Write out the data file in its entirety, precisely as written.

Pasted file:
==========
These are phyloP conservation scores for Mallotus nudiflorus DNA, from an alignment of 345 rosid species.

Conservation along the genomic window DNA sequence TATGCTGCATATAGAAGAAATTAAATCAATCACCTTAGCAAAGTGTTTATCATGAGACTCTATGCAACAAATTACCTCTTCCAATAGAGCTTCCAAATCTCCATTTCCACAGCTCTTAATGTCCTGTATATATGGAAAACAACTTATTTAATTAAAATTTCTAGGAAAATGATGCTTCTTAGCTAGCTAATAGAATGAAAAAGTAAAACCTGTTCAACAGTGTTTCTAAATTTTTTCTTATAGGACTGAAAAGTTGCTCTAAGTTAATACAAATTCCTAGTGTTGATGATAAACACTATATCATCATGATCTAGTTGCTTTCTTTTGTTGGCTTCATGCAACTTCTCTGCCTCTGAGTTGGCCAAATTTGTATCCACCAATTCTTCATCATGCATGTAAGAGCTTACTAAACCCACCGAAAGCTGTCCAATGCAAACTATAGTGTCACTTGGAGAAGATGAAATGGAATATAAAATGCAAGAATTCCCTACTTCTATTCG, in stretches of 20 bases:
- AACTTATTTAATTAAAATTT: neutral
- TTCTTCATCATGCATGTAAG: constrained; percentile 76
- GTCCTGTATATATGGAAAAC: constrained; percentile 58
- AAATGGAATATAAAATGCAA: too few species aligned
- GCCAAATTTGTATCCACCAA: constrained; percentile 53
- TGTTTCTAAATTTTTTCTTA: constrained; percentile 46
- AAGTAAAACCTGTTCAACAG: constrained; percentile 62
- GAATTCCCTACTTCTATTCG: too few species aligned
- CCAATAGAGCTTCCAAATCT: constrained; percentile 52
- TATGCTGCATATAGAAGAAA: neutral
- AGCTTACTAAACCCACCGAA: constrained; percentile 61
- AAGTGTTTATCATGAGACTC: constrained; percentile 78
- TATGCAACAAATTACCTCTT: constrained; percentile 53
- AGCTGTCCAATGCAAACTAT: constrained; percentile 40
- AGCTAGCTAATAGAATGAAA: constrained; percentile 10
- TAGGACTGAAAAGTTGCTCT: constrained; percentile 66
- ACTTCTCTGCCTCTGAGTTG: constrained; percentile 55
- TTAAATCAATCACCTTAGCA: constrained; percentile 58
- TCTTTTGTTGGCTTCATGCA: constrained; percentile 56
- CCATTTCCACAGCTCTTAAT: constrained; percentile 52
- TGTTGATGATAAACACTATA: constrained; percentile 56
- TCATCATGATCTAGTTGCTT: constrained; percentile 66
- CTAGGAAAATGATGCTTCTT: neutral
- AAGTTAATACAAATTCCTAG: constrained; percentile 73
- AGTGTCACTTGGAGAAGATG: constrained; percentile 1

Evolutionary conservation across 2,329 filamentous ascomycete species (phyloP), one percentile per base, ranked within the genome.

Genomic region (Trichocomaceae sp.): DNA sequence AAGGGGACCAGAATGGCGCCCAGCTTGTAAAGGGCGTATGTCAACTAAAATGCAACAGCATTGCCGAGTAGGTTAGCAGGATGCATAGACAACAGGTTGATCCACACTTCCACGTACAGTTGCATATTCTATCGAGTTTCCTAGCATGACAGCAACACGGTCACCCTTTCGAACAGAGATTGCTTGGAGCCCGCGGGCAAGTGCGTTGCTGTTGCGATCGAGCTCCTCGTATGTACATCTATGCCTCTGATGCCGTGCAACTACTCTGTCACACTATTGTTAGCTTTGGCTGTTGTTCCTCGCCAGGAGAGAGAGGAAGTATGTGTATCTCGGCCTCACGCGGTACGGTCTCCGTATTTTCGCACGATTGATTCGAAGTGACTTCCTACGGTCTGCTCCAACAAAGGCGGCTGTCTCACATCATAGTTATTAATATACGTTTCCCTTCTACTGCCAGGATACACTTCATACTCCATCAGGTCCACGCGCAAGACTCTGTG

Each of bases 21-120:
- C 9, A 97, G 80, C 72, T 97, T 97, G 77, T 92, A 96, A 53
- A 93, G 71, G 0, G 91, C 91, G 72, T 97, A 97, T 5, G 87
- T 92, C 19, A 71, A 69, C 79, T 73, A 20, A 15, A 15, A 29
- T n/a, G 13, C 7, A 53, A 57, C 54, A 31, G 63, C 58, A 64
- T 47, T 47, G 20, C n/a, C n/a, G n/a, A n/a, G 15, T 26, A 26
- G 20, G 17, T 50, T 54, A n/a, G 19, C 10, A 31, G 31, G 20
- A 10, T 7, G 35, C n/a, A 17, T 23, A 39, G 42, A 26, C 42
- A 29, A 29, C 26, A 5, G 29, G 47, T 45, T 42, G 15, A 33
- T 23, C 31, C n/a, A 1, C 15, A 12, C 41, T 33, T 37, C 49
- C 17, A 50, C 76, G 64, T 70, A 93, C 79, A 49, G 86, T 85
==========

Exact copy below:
These are phyloP conservation scores for Mallotus nudiflorus DNA, from an alignment of 345 rosid species.

Conservation along the genomic window DNA sequence TATGCTGCATATAGAAGAAATTAAATCAATCACCTTAGCAAAGTGTTTATCATGAGACTCTATGCAACAAATTACCTCTTCCAATAGAGCTTCCAAATCTCCATTTCCACAGCTCTTAATGTCCTGTATATATGGAAAACAACTTATTTAATTAAAATTTCTAGGAAAATGATGCTTCTTAGCTAGCTAATAGAATGAAAAAGTAAAACCTGTTCAACAGTGTTTCTAAATTTTTTCTTATAGGACTGAAAAGTTGCTCTAAGTTAATACAAATTCCTAGTGTTGATGATAAACACTATATCATCATGATCTAGTTGCTTTCTTTTGTTGGCTTCATGCAACTTCTCTGCCTCTGAGTTGGCCAAATTTGTATCCACCAATTCTTCATCATGCATGTAAGAGCTTACTAAACCCACCGAAAGCTGTCCAATGCAAACTATAGTGTCACTTGGAGAAGATGAAATGGAATATAAAATGCAAGAATTCCCTACTTCTATTCG, in stretches of 20 bases:
- AACTTATTTAATTAAAATTT: neutral
- TTCTTCATCATGCATGTAAG: constrained; percentile 76
- GTCCTGTATATATGGAAAAC: constrained; percentile 58
- AAATGGAATATAAAATGCAA: too few species aligned
- GCCAAATTTGTATCCACCAA: constrained; percentile 53
- TGTTTCTAAATTTTTTCTTA: constrained; percentile 46
- AAGTAAAACCTGTTCAACAG: constrained; percentile 62
- GAATTCCCTACTTCTATTCG: too few species aligned
- CCAATAGAGCTTCCAAATCT: constrained; percentile 52
- TATGCTGCATATAGAAGAAA: neutral
- AGCTTACTAAACCCACCGAA: constrained; percentile 61
- AAGTGTTTATCATGAGACTC: constrained; percentile 78
- TATGCAACAAATTACCTCTT: constrained; percentile 53
- AGCTGTCCAATGCAAACTAT: constrained; percentile 40
- AGCTAGCTAATAGAATGAAA: constrained; percentile 10
- TAGGACTGAAAAGTTGCTCT: constrained; percentile 66
- ACTTCTCTGCCTCTGAGTTG: constrained; percentile 55
- TTAAATCAATCACCTTAGCA: constrained; percentile 58
- TCTTTTGTTGGCTTCATGCA: constrained; percentile 56
- CCATTTCCACAGCTCTTAAT: constrained; percentile 52
- TGTTGATGATAAACACTATA: constrained; percentile 56
- TCATCATGATCTAGTTGCTT: constrained; percentile 66
- CTAGGAAAATGATGCTTCTT: neutral
- AAGTTAATACAAATTCCTAG: constrained; percentile 73
- AGTGTCACTTGGAGAAGATG: constrained; percentile 1

Evolutionary conservation across 2,329 filamentous ascomycete species (phyloP), one percentile per base, ranked within the genome.

Genomic region (Trichocomaceae sp.): DNA sequence AAGGGGACCAGAATGGCGCCCAGCTTGTAAAGGGCGTATGTCAACTAAAATGCAACAGCATTGCCGAGTAGGTTAGCAGGATGCATAGACAACAGGTTGATCCACACTTCCACGTACAGTTGCATATTCTATCGAGTTTCCTAGCATGACAGCAACACGGTCACCCTTTCGAACAGAGATTGCTTGGAGCCCGCGGGCAAGTGCGTTGCTGTTGCGATCGAGCTCCTCGTATGTACATCTATGCCTCTGATGCCGTGCAACTACTCTGTCACACTATTGTTAGCTTTGGCTGTTGTTCCTCGCCAGGAGAGAGAGGAAGTATGTGTATCTCGGCCTCACGCGGTACGGTCTCCGTATTTTCGCACGATTGATTCGAAGTGACTTCCTACGGTCTGCTCCAACAAAGGCGGCTGTCTCACATCATAGTTATTAATATACGTTTCCCTTCTACTGCCAGGATACACTTCATACTCCATCAGGTCCACGCGCAAGACTCTGTG

Each of bases 21-120:
- C 9, A 97, G 80, C 72, T 97, T 97, G 77, T 92, A 96, A 53
- A 93, G 71, G 0, G 91, C 91, G 72, T 97, A 97, T 5, G 87
- T 92, C 19, A 71, A 69, C 79, T 73, A 20, A 15, A 15, A 29
- T n/a, G 13, C 7, A 53, A 57, C 54, A 31, G 63, C 58, A 64
- T 47, T 47, G 20, C n/a, C n/a, G n/a, A n/a, G 15, T 26, A 26
- G 20, G 17, T 50, T 54, A n/a, G 19, C 10, A 31, G 31, G 20
- A 10, T 7, G 35, C n/a, A 17, T 23, A 39, G 42, A 26, C 42
- A 29, A 29, C 26, A 5, G 29, G 47, T 45, T 42, G 15, A 33
- T 23, C 31, C n/a, A 1, C 15, A 12, C 41, T 33, T 37, C 49
- C 17, A 50, C 76, G 64, T 70, A 93, C 79, A 49, G 86, T 85